Title insurance is a policy that protects against loss if there’s a problem with the condition of the title of the land (and residence, lot, building, etc.) that was purchased in a real estate transaction. Title insurance is a protection for you and your lender that the property is what it claims, is yours, and no one else has a claim, lien, or encumbrance. Think of it as your proof of ownership.
2. Why is title insurance necessary?
Your home will probably be the biggest investment you make in your life (along with “buying” your mortgage) so you want to make sure there are no problems with legal ownership. A title insurance policy will legally ensure you receive benefits of ownership including the right to occupy and use the property, it’s free from debts or obligations not yours, and that you’re able to sell or pledge the property as security for a loan without issue.
3. How does title insurance differ from casualty or other types of insurance?
With most other types of insurance, you pay premiums every month or year on an ongoing basis, as long as you hold the property or benefit being received. But with title insurance you pay only once – when the policy is originated and before the real estate transaction is concluded. All of the work to identify and eliminate risk with the property occurs before you assume legal ownership.
4. Why does a homeowner need a title insurance policy and a lender need its own policy?
Both the buyer and the mortgager need a title insurance policy in any real estate transaction. Two different policies mean that both interests are protected against title defects. Of course there is great overlap in interest in the property, but remember that most mortgages don’t equal the full replacement cost of the property.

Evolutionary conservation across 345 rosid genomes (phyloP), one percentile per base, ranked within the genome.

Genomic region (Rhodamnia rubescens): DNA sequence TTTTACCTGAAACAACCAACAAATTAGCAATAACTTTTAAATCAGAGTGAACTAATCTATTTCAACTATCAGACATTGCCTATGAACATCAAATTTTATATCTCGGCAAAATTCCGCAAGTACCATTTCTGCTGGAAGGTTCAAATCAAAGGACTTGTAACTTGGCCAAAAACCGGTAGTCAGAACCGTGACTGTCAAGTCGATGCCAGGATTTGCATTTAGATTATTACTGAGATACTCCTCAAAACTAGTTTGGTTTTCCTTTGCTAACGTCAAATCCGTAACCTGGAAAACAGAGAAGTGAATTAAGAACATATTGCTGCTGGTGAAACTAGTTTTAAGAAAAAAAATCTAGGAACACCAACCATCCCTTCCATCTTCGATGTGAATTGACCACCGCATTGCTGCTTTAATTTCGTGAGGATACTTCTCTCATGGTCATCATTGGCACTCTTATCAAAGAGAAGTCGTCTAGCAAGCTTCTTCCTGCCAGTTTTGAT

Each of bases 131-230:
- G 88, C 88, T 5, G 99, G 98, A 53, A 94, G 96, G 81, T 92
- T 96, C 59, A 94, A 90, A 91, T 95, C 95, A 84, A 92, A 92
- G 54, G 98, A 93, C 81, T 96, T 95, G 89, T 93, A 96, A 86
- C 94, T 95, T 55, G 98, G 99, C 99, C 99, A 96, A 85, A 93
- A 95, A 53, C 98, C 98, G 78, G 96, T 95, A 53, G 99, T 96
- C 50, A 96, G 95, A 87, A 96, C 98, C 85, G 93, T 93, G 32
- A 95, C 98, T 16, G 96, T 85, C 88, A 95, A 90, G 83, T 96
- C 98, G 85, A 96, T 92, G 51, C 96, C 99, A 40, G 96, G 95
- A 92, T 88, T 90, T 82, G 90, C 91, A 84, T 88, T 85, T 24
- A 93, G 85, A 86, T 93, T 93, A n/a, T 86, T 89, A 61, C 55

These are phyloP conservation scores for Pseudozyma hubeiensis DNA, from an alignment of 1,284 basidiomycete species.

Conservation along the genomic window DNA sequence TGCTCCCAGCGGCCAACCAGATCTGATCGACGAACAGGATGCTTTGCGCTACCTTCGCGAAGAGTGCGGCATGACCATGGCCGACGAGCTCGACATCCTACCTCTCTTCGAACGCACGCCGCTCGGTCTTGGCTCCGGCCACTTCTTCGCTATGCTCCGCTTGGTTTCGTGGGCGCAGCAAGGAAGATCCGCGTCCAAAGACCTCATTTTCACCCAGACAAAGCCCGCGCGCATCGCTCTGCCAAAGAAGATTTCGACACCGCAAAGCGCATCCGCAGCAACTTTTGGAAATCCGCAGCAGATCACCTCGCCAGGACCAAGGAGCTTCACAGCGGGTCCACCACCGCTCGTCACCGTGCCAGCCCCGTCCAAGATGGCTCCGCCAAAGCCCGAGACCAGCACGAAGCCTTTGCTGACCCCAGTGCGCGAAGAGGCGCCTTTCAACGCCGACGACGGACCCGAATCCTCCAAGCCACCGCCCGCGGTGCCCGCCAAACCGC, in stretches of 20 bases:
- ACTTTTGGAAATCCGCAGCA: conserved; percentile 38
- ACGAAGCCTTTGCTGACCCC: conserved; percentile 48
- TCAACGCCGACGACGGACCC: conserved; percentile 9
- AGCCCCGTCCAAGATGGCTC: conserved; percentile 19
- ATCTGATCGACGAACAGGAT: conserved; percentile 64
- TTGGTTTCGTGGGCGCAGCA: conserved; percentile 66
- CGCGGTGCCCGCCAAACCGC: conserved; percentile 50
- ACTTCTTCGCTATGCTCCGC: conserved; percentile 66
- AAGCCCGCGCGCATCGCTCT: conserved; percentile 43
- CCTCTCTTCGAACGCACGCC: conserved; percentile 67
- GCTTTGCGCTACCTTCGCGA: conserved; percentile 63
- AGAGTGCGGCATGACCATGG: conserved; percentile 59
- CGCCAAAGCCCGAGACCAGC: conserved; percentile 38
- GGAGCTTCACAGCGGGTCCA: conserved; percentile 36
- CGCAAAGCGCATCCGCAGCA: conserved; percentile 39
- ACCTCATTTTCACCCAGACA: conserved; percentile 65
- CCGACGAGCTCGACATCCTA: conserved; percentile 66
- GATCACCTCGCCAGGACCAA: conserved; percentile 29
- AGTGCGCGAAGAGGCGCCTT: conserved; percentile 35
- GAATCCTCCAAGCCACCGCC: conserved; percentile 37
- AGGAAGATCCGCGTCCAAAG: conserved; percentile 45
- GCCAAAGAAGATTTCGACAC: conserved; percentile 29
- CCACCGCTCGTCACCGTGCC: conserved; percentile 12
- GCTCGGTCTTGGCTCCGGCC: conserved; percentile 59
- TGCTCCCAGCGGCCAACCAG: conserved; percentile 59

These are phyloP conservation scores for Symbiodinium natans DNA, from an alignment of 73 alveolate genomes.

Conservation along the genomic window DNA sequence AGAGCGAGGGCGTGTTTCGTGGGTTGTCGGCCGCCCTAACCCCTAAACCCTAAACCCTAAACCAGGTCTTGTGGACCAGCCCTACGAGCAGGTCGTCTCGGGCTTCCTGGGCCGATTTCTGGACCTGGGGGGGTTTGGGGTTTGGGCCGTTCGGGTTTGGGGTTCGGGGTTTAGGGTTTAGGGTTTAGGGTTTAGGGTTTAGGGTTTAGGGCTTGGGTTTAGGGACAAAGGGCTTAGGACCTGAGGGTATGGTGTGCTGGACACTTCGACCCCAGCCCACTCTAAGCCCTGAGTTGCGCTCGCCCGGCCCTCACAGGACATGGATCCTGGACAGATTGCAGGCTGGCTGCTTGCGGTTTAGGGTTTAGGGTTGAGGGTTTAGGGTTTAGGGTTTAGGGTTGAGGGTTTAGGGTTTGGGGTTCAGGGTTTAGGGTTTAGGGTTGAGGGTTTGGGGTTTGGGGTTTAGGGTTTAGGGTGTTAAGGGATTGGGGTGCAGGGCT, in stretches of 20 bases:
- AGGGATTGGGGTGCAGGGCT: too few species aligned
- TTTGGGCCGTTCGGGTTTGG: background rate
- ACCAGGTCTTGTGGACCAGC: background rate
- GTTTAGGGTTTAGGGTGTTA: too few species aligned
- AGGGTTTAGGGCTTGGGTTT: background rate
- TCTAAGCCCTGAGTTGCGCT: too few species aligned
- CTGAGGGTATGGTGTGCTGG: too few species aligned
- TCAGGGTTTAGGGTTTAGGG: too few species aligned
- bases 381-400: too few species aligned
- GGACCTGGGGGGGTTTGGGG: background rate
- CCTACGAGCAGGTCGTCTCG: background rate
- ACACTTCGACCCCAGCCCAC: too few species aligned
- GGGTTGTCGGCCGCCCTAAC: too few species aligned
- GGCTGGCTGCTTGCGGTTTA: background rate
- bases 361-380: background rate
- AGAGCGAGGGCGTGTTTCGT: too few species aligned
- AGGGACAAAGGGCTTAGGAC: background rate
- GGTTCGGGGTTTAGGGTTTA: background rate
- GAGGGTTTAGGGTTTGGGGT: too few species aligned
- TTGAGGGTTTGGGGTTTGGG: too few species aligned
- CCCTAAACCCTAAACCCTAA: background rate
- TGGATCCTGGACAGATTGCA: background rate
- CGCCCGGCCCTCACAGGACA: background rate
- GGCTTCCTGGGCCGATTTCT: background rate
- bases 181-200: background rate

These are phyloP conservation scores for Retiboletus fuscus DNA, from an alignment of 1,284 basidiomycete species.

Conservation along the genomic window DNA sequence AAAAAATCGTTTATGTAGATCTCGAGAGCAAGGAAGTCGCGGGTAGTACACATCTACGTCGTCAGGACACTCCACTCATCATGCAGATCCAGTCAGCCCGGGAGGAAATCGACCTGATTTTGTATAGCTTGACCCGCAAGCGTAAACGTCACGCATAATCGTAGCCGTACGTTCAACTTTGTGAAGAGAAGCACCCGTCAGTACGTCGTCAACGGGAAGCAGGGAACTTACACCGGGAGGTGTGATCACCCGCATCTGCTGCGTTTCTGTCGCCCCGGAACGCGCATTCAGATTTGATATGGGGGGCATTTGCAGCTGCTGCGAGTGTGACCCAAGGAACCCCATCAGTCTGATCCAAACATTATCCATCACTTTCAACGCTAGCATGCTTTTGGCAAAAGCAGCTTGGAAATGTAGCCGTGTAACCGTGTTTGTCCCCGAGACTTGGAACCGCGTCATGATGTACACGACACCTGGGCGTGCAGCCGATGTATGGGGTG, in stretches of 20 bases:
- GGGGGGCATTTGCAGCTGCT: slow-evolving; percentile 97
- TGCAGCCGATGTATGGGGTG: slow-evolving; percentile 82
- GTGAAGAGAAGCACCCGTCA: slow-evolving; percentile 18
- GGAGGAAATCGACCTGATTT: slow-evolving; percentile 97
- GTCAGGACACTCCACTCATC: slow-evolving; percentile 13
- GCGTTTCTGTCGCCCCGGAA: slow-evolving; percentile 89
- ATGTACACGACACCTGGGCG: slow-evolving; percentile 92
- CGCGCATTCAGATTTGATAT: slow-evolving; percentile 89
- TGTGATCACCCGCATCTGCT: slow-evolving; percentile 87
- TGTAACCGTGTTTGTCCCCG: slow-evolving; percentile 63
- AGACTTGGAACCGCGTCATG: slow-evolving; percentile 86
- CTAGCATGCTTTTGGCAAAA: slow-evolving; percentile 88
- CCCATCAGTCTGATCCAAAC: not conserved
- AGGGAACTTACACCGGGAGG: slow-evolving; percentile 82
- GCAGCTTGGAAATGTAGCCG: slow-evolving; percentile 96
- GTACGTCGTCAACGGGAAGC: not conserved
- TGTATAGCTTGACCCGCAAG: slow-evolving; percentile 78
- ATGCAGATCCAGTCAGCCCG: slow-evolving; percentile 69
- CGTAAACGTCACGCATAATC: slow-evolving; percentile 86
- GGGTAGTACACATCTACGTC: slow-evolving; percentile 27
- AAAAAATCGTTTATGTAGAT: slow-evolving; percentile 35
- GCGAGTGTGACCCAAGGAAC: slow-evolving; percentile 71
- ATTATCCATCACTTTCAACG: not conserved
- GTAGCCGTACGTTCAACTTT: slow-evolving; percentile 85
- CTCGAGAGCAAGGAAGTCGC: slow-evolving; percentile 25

5. What would title insurance do for a homeowner if there were a problem after the sale?
Most problems are identified and resolved before the transaction every closes (as title insurance is supposed to do), but in rare circumstances there are issues that arise. A homeowner’s title insurance would cover the legal cost of defending their interest in the property and resolving the matter. It would also cover indemnification against losses causes by any claims. Remember that anyone can make a claim against title or take a case to court – whether or not it’s right or justified – so it’s essential to be insured.
6. Who pays for title insurance?
It’s mostly customary for the real estate buyer to pay for their own title insurance policy in California, though in some counties the seller may split the cost. The cost of a title insurance premium is written into the closing costs of the transaction. It's usually the buyer's choice what title company they'd like to use.
7. How long does coverage last?
Your title insurance policy lasts as long as you have an interest in the property. When you pass away the title coverage automatically extends to your heirs. And if you sell the property, your title insurance policy adds a level of warranty or protection to the next buyer, like links in a strong chain.
8. What exactly is covered by title insurance?
There are several types of policies, but these are some of the basic risks covered:
Forgery and impersonation;
Lack of competency, capacity or legal authority of a party;
Deed not joined in by a necessary party (co-owner, heir, spouse, corporate officer, or business partner);
Undisclosed (but recorded) prior mortgage or lien;
Undisclosed (but recorded) easement or use restriction;
Erroneous or inadequate legal descriptions;
Lack of a right of access; and
Deed not properly recorded.
An extended coverage policy may be requested to protect against such additional defects as:
Off-record matters, such as claims for adverse possession or prescriptive easement;
Deed to land with buildings encroaching on land of another;
Silent (off-record) liens (such as mechanics' or estate tax liens); and
Pre-existing violations of subdivision laws, zoning ordinances or CC&R's.
Subject to availability in your locale, First American's EAGLE Policy covers all of the risks listed above, plus:
Forced removal of improvements due to lack of building permit (subject to deductible);
Post-policy construction of improvements by a neighbor onto insured land; and
Location and dimensions of insured land (survey not required).